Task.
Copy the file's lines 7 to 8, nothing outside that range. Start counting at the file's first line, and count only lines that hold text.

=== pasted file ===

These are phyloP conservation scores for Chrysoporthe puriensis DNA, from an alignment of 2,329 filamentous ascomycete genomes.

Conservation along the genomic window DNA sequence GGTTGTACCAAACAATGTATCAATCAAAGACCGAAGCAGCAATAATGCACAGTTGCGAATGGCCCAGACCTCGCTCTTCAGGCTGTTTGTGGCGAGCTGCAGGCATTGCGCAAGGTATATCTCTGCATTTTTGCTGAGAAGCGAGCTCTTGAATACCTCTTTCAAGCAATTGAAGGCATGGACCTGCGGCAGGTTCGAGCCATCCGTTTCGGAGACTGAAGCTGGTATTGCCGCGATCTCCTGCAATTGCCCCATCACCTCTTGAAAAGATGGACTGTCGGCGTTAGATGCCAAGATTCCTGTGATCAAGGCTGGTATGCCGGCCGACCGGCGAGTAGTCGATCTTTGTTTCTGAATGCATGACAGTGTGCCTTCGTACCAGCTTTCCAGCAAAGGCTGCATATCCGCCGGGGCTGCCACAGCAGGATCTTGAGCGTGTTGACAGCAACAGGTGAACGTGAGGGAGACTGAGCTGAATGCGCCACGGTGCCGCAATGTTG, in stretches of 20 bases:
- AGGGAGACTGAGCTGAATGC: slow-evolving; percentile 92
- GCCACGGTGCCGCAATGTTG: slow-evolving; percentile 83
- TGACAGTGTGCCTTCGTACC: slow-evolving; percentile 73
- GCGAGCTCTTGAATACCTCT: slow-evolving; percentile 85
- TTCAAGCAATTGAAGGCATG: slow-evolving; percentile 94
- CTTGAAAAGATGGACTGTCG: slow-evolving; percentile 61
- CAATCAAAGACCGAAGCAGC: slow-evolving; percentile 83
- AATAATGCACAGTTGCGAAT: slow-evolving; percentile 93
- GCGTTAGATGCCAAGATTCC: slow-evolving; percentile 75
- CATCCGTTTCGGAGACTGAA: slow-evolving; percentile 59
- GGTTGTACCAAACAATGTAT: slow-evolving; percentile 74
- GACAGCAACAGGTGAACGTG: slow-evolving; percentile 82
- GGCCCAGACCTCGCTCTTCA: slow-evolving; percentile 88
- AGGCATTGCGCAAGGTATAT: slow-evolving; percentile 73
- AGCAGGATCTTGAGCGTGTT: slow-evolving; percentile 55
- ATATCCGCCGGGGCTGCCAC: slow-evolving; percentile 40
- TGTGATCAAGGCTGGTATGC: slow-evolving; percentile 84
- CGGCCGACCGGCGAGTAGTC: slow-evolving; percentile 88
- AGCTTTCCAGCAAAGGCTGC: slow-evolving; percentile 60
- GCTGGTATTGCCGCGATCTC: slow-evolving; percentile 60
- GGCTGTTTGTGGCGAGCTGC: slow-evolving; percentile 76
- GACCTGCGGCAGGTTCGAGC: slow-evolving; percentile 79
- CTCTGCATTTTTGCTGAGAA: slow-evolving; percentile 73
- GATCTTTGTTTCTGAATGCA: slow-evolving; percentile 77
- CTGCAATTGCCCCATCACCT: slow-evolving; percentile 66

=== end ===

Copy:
- TTCAAGCAATTGAAGGCATG: slow-evolving; percentile 94
- CTTGAAAAGATGGACTGTCG: slow-evolving; percentile 61